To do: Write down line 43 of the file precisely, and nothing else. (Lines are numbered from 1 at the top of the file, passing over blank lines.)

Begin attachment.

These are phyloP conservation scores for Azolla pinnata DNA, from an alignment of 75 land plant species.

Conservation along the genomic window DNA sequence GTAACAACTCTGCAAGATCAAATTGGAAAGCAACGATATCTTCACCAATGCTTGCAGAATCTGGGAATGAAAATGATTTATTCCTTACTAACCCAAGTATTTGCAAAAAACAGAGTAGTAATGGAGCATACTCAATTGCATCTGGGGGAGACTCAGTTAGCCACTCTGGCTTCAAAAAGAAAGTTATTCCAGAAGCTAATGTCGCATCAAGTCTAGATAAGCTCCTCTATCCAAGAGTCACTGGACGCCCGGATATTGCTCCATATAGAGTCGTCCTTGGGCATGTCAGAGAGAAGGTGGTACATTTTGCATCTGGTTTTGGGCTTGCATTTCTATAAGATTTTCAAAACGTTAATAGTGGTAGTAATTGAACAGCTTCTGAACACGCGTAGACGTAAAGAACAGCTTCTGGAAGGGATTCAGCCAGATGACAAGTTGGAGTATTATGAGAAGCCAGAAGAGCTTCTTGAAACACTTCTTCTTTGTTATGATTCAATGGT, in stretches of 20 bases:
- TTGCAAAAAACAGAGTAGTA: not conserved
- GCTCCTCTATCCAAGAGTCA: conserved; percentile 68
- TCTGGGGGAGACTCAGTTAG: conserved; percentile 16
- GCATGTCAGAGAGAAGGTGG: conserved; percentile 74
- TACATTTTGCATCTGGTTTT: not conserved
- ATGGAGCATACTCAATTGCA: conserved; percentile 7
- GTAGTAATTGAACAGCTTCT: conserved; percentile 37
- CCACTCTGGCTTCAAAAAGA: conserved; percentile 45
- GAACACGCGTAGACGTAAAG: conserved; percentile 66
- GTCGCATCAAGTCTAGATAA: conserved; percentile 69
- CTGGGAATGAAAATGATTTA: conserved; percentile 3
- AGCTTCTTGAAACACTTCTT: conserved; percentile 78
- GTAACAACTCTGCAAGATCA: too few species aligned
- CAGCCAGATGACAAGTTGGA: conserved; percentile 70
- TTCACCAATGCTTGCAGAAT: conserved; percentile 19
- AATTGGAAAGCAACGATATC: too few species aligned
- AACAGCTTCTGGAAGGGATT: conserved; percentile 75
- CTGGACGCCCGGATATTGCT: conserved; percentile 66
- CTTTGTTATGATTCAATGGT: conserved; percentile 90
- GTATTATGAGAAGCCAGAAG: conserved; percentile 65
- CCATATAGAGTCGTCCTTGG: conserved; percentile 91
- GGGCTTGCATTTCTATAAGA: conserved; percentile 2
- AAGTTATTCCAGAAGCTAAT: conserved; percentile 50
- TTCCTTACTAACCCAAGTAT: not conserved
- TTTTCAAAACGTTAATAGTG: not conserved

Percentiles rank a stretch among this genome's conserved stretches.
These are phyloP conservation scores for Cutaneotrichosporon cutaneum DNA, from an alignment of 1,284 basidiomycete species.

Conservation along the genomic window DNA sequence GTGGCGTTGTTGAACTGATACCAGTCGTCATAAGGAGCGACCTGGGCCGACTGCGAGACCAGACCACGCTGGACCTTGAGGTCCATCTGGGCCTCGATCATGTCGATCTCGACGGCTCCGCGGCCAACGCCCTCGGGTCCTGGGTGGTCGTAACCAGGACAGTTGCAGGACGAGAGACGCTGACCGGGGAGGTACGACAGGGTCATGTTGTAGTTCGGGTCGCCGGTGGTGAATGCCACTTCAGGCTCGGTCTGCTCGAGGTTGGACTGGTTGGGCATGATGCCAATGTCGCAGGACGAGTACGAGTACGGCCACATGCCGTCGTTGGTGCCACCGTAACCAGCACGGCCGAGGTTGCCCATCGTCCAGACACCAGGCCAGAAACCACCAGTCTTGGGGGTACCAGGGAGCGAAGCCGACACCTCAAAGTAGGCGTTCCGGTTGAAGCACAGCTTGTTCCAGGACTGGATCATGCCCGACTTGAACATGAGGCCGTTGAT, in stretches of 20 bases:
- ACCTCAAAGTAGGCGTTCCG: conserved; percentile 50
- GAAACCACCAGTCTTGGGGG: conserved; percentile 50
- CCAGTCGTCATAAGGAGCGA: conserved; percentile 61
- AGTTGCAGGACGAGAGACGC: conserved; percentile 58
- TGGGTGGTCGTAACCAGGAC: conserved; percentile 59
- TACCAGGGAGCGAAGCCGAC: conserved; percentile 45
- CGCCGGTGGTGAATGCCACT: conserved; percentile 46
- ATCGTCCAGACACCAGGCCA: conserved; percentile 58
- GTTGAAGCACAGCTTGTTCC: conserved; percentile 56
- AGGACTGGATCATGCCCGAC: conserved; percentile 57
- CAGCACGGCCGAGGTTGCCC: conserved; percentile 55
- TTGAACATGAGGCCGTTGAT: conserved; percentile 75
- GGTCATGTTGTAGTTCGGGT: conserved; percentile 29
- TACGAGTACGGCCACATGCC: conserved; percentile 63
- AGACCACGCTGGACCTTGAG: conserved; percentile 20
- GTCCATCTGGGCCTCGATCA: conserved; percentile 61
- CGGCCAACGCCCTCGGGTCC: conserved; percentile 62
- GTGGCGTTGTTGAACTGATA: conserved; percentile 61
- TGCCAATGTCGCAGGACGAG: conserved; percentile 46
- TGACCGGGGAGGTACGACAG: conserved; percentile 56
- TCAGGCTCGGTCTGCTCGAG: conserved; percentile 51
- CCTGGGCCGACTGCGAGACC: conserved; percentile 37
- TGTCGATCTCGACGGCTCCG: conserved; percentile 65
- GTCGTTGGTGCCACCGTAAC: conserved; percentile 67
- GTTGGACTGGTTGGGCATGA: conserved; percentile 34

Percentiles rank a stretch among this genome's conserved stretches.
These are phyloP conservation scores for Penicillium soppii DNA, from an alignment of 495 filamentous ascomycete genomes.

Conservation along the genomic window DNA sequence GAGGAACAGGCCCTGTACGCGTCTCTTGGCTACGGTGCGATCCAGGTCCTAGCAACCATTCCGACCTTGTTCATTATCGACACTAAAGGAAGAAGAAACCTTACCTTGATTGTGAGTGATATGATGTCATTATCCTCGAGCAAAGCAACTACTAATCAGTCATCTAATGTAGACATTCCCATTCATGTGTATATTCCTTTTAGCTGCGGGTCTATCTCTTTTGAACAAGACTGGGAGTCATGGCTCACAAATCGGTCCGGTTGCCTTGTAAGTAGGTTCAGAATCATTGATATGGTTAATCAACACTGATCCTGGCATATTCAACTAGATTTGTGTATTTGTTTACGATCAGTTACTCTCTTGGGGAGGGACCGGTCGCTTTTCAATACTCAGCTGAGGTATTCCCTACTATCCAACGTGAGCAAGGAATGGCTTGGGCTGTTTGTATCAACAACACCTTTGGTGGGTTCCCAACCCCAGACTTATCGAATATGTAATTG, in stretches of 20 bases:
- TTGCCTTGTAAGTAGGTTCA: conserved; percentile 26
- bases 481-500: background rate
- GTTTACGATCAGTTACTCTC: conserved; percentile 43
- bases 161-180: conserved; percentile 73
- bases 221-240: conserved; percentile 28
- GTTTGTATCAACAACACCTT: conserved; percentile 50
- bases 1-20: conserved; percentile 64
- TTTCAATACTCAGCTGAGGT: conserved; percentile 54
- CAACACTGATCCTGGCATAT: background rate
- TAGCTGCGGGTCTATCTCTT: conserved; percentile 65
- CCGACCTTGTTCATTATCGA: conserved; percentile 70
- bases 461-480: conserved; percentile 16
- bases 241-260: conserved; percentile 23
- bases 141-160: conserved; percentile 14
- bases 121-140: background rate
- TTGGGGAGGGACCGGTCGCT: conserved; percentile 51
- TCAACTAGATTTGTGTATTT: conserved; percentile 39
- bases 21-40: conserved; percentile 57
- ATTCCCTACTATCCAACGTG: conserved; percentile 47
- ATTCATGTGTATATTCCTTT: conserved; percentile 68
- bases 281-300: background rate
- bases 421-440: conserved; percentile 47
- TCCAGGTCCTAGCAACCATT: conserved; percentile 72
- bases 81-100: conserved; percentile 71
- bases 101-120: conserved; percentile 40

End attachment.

- GGTCATGTTGTAGTTCGGGT: conserved; percentile 29